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Barlow & Yussuff tour opposes the Trans-Pacific Partnership

Council of Canadians chairperson Maude Barlow will be participating in an upcoming Canadian Labour Congress tour alongside CLC president Hassan Yussuff in opposition to the Trans-Pacific Partnership (TPP).

The tour dates are:

November 2 – Windsor

November 8 – Toronto

November 10 – Halifax

November 22 – Vancouver

November 23 – Winnipeg

The Trans-Pacific Partnership includes G7 ‘major advanced economies’ (the United States, Canada and Japan), G20 ‘major economies’ (Australia and Mexico), relatively smaller economies (New Zealand and Singapore) and ‘developing economies’ (Brunei, Chile, Malaysia, Peru and Vietnam).

The Canadian Labour Congress’ promotion for the tour highlights, “The TPP threatens tens-of-thousands of Canadian jobs, will lead to higher prescription drug costs, and threatens our health care system. Learn what the TPP will mean for Canada, your community, and how to stop it.”


Tufts University says, “TPP would lead to employment losses in all countries, with a total of 771,000 lost jobs. The United States would be the hardest hit, with a loss of 448,000 jobs. Developing economies participating in the agreement would also suffer employment losses, as higher competitive pressures force them to curtail labor incomes and increase production for export.”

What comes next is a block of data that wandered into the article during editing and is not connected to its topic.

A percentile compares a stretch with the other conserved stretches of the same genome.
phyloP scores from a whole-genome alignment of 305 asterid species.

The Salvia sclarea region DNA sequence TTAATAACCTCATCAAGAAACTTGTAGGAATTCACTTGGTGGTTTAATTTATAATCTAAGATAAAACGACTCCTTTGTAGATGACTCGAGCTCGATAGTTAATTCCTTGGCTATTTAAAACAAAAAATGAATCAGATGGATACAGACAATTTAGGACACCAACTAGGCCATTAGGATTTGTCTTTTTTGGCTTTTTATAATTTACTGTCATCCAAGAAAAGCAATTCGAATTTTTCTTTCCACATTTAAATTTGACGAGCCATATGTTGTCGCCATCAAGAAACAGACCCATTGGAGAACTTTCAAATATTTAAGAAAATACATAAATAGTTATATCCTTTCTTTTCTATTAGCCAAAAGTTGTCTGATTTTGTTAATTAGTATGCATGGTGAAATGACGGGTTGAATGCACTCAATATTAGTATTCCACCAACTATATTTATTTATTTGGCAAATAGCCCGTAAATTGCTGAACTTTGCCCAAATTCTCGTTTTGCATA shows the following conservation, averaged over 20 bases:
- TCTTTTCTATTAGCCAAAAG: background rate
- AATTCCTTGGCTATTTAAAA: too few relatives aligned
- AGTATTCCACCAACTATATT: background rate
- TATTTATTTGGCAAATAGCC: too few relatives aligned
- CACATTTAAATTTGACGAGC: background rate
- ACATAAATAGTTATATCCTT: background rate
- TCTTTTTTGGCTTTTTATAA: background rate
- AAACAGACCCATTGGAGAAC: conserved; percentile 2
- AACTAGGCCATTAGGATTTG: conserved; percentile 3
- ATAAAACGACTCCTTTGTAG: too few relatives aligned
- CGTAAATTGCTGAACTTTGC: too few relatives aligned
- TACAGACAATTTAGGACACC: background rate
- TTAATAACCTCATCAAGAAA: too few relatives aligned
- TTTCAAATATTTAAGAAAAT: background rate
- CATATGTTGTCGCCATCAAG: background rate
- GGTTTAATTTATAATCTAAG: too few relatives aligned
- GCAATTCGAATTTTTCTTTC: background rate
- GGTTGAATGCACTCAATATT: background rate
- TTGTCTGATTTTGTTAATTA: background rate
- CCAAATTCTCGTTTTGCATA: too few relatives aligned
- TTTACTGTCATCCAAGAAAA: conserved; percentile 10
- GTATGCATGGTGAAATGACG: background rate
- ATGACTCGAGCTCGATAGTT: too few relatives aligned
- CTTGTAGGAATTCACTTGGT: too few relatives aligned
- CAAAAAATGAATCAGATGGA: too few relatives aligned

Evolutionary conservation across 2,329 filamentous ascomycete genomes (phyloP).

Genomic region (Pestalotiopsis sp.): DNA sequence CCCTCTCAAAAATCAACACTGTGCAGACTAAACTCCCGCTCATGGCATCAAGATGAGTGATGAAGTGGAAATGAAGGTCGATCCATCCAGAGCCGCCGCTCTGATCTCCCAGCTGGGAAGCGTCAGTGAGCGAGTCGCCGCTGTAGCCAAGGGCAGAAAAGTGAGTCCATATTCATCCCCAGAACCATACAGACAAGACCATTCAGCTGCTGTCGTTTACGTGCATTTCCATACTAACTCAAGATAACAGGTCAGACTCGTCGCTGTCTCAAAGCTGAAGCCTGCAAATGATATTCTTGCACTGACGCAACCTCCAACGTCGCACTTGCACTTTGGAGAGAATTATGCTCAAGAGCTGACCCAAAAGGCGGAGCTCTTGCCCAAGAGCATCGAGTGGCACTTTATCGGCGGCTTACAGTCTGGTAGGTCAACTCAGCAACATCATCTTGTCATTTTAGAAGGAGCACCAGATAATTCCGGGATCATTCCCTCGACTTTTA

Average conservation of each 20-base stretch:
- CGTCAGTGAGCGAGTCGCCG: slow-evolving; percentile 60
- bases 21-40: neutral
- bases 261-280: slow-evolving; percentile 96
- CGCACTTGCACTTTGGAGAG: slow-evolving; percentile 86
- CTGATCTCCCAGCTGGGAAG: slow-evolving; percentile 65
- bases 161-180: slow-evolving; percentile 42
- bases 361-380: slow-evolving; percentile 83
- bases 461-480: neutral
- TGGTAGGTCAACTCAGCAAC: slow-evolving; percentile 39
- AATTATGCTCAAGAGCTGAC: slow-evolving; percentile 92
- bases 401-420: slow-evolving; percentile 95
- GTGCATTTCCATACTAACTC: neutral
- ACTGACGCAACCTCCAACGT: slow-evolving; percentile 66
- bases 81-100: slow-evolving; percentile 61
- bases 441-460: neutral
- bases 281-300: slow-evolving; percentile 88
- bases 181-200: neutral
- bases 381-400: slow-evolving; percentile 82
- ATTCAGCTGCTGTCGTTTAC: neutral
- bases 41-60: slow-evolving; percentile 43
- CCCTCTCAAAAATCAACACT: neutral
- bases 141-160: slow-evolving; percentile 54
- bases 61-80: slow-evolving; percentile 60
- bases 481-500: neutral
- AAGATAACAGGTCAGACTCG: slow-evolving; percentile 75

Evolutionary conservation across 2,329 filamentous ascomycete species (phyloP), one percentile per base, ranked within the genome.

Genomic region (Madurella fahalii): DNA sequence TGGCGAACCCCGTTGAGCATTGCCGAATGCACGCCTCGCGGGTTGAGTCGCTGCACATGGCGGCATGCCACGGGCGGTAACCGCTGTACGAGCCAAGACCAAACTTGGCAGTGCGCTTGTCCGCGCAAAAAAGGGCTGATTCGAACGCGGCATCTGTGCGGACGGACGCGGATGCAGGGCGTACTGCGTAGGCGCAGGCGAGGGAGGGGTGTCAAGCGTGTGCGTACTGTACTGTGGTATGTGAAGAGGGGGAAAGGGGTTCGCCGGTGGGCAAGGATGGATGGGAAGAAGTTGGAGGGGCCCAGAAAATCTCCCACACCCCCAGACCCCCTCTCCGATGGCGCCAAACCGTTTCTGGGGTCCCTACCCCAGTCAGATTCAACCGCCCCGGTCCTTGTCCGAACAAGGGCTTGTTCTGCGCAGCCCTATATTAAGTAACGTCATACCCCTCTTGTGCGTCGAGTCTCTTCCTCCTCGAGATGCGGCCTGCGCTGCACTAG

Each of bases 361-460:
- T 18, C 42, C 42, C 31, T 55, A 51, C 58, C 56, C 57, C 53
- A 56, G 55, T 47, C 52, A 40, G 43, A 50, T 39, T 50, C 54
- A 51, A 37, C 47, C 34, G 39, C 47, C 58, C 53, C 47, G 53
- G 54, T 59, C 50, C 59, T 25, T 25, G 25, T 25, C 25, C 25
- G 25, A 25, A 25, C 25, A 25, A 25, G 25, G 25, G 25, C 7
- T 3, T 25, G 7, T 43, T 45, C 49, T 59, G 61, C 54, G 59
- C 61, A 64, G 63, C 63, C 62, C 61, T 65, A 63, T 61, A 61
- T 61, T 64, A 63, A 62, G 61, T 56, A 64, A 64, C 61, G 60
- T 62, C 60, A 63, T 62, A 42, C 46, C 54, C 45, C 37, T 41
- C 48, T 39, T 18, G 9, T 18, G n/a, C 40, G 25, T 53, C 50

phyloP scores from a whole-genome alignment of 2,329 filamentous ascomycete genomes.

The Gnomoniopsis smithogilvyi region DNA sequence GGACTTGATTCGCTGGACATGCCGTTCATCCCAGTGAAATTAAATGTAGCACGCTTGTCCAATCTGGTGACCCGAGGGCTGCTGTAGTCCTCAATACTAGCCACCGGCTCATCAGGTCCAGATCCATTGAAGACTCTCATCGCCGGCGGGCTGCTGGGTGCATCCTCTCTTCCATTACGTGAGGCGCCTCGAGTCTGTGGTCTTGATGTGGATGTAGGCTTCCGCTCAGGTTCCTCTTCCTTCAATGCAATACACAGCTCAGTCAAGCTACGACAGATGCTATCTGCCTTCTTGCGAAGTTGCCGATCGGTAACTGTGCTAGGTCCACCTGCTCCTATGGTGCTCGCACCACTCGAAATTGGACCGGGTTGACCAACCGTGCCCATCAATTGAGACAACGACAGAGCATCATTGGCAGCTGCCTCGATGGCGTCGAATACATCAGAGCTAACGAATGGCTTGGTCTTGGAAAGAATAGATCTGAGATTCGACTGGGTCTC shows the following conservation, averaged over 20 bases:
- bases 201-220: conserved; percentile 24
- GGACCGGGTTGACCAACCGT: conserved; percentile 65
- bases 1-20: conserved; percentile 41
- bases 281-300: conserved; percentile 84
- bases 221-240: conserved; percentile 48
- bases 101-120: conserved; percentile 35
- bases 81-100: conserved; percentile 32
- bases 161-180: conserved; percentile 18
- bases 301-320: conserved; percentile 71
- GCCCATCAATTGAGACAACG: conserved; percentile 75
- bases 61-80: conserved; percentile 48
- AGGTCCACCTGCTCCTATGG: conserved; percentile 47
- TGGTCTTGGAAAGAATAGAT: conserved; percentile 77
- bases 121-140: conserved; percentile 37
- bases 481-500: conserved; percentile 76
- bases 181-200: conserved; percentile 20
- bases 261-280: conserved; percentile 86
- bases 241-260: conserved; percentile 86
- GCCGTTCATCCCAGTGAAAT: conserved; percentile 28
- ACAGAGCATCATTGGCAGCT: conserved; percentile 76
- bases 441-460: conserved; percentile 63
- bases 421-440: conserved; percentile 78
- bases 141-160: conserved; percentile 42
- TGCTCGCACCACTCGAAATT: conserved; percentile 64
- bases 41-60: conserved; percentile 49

It also includes a provision that extends patents for pharmaceutical corporations. In her comments on the TPP, Margaret Chan, the director-general of the World Health Organization, has stated, “If these agreements open trade yet close the door to affordable medicines we have to ask the question: is this really progress at all.”


And it contains the investor-state dispute settlement (ISDS) mechanism. Nobel Prize-winning economist Joseph Stiglitz says, “It used to be the basic principle was polluter pay. If you damaged the environment, then you have to pay. Now if you pass a regulation that restricts ability to pollute or does something about climate change, you could be sued and could pay billions of dollars.”

While many have clearly voiced their opposition to the TPP at hearings, consultations and protests, Prime Minister Justin Trudeau has commented, “In our conversations with Canadians, with industries which are ongoing, there are a lot of people in favour of it and there are a few who have real concerns and we’re looking at understanding and allaying certain fears and building on some of the opportunities.”

Just last week, Trudeau stated, “It’s difficult to imagine a world where Canada would turn its back on [the TPP and] three of its top five trading partners. We established very clearly during the campaign that we’re a pro-trade party.”

The signatory countries have set February 2018 as the deadline to ratify the TPP.

For numerous Council of Canadians campaign blogs in opposition to the TPP, please click here.